Protecting People and Water, One Prescribed Burn at a Time
An inter-agency fire team including TNC's Scot Steinbring successfully completed an 83-acre Mangas Divide prescribed fire that will help reduce wildfire risk and secure water for people and nature.
Associate Director of Communications
Prescribed burns make a difference in southwestern New Mexico. Last week, an inter-agency fire team—including Scot Steinbring from The Nature Conservancy (TNC) who served as the burn boss—successfully completed the 83-acre Mangas Divide prescribed fire on property managed by the New Mexico State Land Office.
The primary goal of the NM State Land Office in implementing this prescribed burn project was to safely reintroduce low intensity, surface fire to ponderosa pine forest while also eliminating slash piles from a recent thinning project and promoting new growth.
“Teaming with TNC alongside our partners from the Ember Alliance, Forest Stewards Guild and local fire departments continues to be a successful model for collaborative prescribed fire on New Mexico state trust land,” said Mark Meyers, a forester with New Mexico State Land Office. “The Mangas Divide Prescribed Fire exemplified the team's commitment to safe and responsible burning, restoring a fire-adapted ponderosa pine forest, community engagement and providing high-quality training opportunities to a diverse team of firefighters.”
Adding to Meyers’ sentiment, Steinbring said his focus is “to learn from the past, train the present or fail the future.”
This year’s Black Fire in Sierra County underscores the need to improve the forests and watersheds in the region. Warm and extremely dry conditions enabled the Black Fire to burn over 325,000 acres, narrowly missing igniting homes and communities.
“After such a horrific wildfire season earlier this year, I’m proud that our staff and partners took appropriate precautions to ensure this prescribed burn completed without incident,” said Stephanie Garcia Richard of New Mexico Commissioner of Public Lands. “We made a deliberate choice to conduct the burn in the fall due to weather conditions that are often more suitable for prescribed burns and kept boots on the ground after its conclusion to ensure it didn’t spread out of control.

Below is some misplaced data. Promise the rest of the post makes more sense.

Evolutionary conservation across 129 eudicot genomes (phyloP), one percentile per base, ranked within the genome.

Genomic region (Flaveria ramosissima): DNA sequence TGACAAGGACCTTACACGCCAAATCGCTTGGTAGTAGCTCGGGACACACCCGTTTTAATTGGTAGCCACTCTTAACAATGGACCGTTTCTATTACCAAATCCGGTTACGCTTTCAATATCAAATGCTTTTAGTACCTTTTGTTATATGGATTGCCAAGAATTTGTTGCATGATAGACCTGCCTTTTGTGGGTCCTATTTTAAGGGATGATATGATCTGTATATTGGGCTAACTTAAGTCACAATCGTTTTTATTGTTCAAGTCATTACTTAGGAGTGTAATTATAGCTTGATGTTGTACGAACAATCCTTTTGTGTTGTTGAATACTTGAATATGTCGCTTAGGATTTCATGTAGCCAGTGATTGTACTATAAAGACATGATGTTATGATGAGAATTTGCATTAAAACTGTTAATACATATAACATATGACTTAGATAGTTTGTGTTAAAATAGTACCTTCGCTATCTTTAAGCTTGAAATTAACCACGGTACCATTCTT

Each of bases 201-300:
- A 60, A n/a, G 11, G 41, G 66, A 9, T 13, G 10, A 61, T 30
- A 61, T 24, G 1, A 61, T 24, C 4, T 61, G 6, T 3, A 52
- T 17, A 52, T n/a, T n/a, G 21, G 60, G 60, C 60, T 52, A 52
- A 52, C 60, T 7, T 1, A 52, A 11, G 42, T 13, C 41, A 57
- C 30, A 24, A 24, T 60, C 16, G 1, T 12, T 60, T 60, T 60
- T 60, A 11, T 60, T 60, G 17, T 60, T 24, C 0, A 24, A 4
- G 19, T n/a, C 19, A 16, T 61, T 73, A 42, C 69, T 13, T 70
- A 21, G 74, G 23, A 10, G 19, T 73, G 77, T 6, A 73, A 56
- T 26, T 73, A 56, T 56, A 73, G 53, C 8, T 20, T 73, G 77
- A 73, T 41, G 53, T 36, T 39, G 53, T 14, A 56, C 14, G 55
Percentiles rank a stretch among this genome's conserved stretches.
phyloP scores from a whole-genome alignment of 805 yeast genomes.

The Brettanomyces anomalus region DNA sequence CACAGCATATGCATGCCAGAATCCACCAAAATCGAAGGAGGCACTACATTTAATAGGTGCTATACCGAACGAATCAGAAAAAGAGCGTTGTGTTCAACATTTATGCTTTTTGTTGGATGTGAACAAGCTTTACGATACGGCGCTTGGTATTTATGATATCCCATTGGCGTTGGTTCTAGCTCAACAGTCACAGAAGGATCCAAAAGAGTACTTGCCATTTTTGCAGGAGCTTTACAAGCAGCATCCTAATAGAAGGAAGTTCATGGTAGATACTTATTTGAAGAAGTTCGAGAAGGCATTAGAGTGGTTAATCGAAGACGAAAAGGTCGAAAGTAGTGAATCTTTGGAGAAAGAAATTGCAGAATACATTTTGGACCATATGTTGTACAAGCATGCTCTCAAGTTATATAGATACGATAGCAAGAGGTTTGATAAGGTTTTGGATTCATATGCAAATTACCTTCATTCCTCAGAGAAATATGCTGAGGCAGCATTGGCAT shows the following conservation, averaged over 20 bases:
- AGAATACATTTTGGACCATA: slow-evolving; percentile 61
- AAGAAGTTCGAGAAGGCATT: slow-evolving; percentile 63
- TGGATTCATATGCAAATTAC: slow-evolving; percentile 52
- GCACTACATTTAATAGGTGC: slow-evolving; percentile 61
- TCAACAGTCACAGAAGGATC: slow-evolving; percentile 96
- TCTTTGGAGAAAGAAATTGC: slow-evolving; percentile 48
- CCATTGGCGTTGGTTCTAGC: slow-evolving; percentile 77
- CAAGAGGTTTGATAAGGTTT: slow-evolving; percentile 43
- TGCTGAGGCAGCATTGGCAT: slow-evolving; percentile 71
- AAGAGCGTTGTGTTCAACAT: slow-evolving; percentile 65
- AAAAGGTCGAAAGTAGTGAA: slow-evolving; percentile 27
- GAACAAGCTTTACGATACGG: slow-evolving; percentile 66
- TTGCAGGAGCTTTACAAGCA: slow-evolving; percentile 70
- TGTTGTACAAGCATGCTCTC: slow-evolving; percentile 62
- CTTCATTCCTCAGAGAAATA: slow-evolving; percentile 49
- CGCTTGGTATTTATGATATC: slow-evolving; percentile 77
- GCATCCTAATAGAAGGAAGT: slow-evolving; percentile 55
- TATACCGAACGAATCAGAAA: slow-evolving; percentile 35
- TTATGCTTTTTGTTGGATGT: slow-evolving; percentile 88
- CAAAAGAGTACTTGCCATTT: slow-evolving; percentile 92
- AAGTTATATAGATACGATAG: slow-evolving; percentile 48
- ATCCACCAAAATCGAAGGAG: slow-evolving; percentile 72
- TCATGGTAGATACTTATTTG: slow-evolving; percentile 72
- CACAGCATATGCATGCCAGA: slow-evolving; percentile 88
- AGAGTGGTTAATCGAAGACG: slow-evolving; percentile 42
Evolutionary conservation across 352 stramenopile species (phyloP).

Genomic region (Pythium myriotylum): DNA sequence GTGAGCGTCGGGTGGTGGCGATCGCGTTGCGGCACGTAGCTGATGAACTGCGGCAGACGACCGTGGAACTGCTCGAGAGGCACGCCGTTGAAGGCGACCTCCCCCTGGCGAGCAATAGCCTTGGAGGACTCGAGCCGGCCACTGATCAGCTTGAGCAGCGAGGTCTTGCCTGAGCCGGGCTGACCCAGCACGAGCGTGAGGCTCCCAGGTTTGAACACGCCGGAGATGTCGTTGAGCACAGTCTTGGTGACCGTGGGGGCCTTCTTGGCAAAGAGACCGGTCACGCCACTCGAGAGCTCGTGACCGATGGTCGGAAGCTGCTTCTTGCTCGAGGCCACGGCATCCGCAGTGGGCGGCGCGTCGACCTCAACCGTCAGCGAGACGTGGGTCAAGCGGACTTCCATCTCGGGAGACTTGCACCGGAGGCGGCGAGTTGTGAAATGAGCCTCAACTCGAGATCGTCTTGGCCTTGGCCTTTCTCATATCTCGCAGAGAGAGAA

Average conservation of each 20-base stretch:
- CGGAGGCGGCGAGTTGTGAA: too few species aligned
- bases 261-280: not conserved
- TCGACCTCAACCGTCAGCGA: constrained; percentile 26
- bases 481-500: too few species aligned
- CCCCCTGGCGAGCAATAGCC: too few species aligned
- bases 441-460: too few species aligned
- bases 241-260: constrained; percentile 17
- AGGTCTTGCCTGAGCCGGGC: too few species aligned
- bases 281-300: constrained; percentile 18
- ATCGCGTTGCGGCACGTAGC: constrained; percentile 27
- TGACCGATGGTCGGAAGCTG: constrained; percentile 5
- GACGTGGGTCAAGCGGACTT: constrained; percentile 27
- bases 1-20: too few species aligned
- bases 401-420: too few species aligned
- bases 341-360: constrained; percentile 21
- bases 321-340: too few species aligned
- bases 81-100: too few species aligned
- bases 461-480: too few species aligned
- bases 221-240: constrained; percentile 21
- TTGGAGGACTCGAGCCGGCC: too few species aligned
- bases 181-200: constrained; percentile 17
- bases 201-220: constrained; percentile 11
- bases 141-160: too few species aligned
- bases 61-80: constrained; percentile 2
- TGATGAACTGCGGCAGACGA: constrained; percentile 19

“Being good stewards of state land is our responsibility, but the safety of New Mexico’s residents always comes first,” she said. “We are building a blueprint for how to conduct necessary fire management in a safe and thoughtful manner.”
Another controlled burn is planned for late November. Steinbring said tactics like these are building blocks that reduce wildfire risk, secure water, protect people and enhance wildlife habitat. Proactive forestry actions—such as prescribed fire—change wildfire behavior and reduce the severity of effects. This was evident during this summer’s Midnight Fire in northern New Mexico when a severe fire became a ground fire, according to Steinbring.
Bianca Gonzalez, a landscape scale planner for New Mexico State Land Office also supported the prescribed fire. She was pleased to see that 60 percent of crew members were women and she emphasized the need to attract younger practitioners as the older generation retires.
“The Gila National Forest looks forward to expanding our relationship with The Nature Conservancy to reintroduce fire to the landscape,” said Henry Provencio, district ranger for the Gila National Forest, Wilderness Ranger District. “By continuing to work with their fire crews on prescribed burns and by managing their grazing allotment, we have places to better control the landscape or graze livestock while other allotments are treated with prescribed fire. The Mangas burn is just one example of what we can accomplish on the landscape when we work together.”
In addition to proactive forest restoration strategies, TNC and partners work to improve the health of the Gila River along 1,200 acres of the southwest’s important riparian habitat.
“We have built a foundation of amazing partners who share common goals that benefit people and nature,” said Martha Cooper, TNC’s freshwater program director for New Mexico. “By collaborating on projects that are important to all of us, we can increase the scale of the work.”
The Nature Conservancy is a global conservation organization dedicated to conserving the lands and waters on which all life depends. Guided by science, we create innovative, on-the-ground solutions to our world’s toughest challenges so that nature and people can thrive together. We are tackling climate change, conserving lands, waters and oceans at an unprecedented scale, providing food and water sustainably and helping make cities more sustainable. Working in 76 countries and territories—37 by direct conservation impact and 39 through partners—we use a collaborative approach that engages local communities, governments, the private sector, and other partners. To learn more, visit www.nature.org or follow @nature_press on Twitter.